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Role of nurses in the early recognition of sepsis


Sepsis is considered one of the most challenging diseases of all time [1]. During many years the concept of sepsis was not the same inside the medical court, which resulted in a heterogeneous population [2]. Its incidence has been growing dramatically over the past decades, having advanced age of patients, increase of invasive procedures, frequent use of immunosuppressive drugs and the increase of infections caused by multiresistant bacteria as the main contributors [3]. Nurses have an important role in early recognition of sepsis.


We investigated whether nurses are able to early recognize signals and symptoms of sepsis.


The methodological strategy was quantitative, exploratory and multicentric, with four small private hospitals involved. Thirty nurses working for medical-surgical clinic, semi-intensive, intensive and emergency units participated in the survey.


Only 23.3% of nurses considered variation in leukocytes, cardiac and respiratory frequency and axillary temperature as classifying sepsis clinical signals. In one case with sepsis signals, only 10% of answers were correct. When trying to establish a differentiation pattern among sepsis stages, a new case was developed highlighting severe sepsis, showing 36.6% of right answers, making it clear that there is a confusion facing this syndrome, where 10% chose sepsis, 26.6% septic shock and 26.6% infection caused by a surgical wound. Only 30% of the nurses pointed out that treatment is effective within hours of its recognition. In a final question 70% affirmed that it is important to recognize sepsis early.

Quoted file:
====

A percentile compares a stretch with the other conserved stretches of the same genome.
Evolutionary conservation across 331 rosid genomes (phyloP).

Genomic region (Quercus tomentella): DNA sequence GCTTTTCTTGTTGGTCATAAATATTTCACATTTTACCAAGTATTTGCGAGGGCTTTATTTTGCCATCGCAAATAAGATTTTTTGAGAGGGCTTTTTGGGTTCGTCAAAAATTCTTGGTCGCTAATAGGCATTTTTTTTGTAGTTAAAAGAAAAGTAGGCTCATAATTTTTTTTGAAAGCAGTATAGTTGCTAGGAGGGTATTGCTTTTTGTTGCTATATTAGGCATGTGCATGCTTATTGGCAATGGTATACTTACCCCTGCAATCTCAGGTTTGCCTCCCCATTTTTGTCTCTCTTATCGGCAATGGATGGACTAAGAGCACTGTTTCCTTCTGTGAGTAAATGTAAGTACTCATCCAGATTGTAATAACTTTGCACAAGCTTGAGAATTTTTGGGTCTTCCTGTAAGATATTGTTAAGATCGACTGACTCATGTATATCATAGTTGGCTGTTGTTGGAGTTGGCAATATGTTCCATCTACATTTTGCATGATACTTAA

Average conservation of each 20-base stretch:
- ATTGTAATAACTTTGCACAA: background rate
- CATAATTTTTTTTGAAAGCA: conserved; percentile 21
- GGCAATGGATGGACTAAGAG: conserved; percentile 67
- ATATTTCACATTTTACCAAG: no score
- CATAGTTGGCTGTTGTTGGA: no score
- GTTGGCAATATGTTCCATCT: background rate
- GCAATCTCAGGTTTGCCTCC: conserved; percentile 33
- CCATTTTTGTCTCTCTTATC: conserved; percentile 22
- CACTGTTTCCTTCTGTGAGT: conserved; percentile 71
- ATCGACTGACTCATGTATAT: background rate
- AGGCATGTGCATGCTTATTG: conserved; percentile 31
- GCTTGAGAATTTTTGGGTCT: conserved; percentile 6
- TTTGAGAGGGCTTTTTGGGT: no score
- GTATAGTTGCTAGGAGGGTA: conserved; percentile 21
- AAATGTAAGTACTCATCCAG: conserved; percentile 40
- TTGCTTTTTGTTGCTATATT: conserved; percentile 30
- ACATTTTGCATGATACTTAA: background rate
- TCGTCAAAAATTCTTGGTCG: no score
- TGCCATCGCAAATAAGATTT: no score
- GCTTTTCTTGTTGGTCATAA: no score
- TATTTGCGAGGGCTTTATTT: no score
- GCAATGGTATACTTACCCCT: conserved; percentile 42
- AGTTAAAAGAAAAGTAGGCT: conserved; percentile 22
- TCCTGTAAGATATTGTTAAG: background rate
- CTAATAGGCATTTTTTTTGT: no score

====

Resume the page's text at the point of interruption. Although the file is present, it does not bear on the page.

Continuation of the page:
The study showed that there are difficulties on the part of nurses in recognition of sepsis. With the present results, it can be concluded that the development of nursing care protocols with the early recognition of sepsis signals by the nurse can help the patient's recovery. Training of nurses working in an ICU, and their team as a whole, can help to reduce deaths in hospitals, improving the assistance and making patients' permanence in ICUs shorter, which can not only benefit patients but can also lead to a reduction in costs for the institution.


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Padilha, P., Almeida, B., Derico, B. et al. Role of nurses in the early recognition of sepsis. Crit Care 15 (Suppl 2), P23 (2011).

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